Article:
Easter–Right Before Our Eyes!

Recently we learned of the sudden illness and death of a good friend. She was the organist in the church I served immediately before retirement. Her husband is also a good friend. Marti’s death was the third significant loss for that congregation in a relatively short period. First was the announcement of the pastor’s imminent reassignment (after four years) to another church; the second was the not-unexpected death of a long-time church member whose daughter is also a long-time active member.

I emailed Pastor Jen to encourage her as she made her way through this difficult period, and to let her know my wife and I would attend the memorial service that would be held the afternoon of Palm Sunday.  “It’s a good thing Easter’s coming,” I commented, “because we really need it.”

Dianna and I arrived home early last week to find Spring enthusiastically springing forth in our yard. From a distance we saw our huge Palo Verde tree gloriously shouting “YELLOW!” . When we got closer, we saw that the green-leafed Oleanders had turned pink and white. These signs of new life proclaimed “…the Word of Life…right before our eyes…” (1 John 1:2 MSG)PART_1428255890142_20150405_101636

Early Easter morning our dog Rufus  woke me for his daily walk. Along the way I wondered how our neighbors would spend the day. A  few houses had more cars than normal, likely a sign of company. But we didn’t meet any of the humans or dogs we usually see. Had those humans overruled their dogs? Gone to a Sunrise service? Stayed home to fix Easter brunch? Traveled to be with family? Like that first Easter, it was a very quiet morning.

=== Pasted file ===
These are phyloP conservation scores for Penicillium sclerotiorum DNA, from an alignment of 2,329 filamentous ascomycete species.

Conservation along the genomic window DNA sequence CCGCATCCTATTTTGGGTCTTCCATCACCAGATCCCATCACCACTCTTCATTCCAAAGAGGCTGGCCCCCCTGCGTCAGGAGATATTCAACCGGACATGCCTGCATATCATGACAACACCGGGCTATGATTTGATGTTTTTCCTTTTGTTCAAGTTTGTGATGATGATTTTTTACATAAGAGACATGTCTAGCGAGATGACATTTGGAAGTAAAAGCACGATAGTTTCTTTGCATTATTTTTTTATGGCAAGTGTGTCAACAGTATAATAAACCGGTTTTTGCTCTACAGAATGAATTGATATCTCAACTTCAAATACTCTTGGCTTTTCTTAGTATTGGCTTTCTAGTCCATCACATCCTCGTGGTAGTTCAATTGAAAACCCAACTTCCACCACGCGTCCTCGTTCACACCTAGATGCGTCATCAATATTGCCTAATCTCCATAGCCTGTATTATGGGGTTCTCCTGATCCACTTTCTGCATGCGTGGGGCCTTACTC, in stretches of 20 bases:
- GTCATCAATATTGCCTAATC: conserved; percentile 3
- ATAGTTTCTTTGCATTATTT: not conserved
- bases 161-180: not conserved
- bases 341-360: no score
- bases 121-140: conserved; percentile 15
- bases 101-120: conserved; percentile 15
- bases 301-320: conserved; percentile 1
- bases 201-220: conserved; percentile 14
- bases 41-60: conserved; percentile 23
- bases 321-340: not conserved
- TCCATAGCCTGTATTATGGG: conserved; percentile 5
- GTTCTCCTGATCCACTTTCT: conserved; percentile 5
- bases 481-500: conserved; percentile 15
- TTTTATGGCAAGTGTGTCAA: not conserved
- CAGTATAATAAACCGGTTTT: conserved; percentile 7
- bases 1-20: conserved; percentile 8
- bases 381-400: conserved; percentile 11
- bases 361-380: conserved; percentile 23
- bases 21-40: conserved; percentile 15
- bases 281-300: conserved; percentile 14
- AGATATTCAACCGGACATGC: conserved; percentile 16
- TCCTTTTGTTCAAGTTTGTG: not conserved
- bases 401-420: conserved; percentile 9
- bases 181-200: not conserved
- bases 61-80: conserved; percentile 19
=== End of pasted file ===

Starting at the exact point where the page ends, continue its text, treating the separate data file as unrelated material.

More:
As Rufus and I turned toward home (and the rising sun), I found myself reflecting on people who really need Easter this year.  I thought of those whose burden of grief included multiple losses–our friends in that congregation; others whom we knew in other places; countless others whose names I don’t know—but God does, thank God! I thought of victims of disaster and violence whose stories fill the headlines—for a little while.  I thought also of others who are footnotes that go mostly unread and unnoticed.

I thought also of people already at work that early Easter morning. Las Vegas’ 24/7/365 culture encourages both locals and tourists to believe we should be able to eat, shop, gamble, be entertained, pampered, transported, whateverwhenever. The good news is that people are working, especially as economic recovery continues. But much of this work is in demanding, draining, dead-end jobs. Many of those jobs come with long hours and (for two-earner households) conflicting schedules that play havoc with family life, sleep, and any semblance of normality. But it’s the best they can do. If they complain, they’ll be gone and the next interchangeable human part will take their place.

“It’s a good thing Easter’s coming, because we really need it.” Our hyper-connected world keeps us (over)-informed of our brokenness—broken people, broken lives, broken minds, bodies and spirits; broken rules, relationships, systems, and covenants; broken communities that don’t know where healing begins; a broken planetary ecosystem that may already be terminal. If Easter’s coming to all these broken places, let it come soon!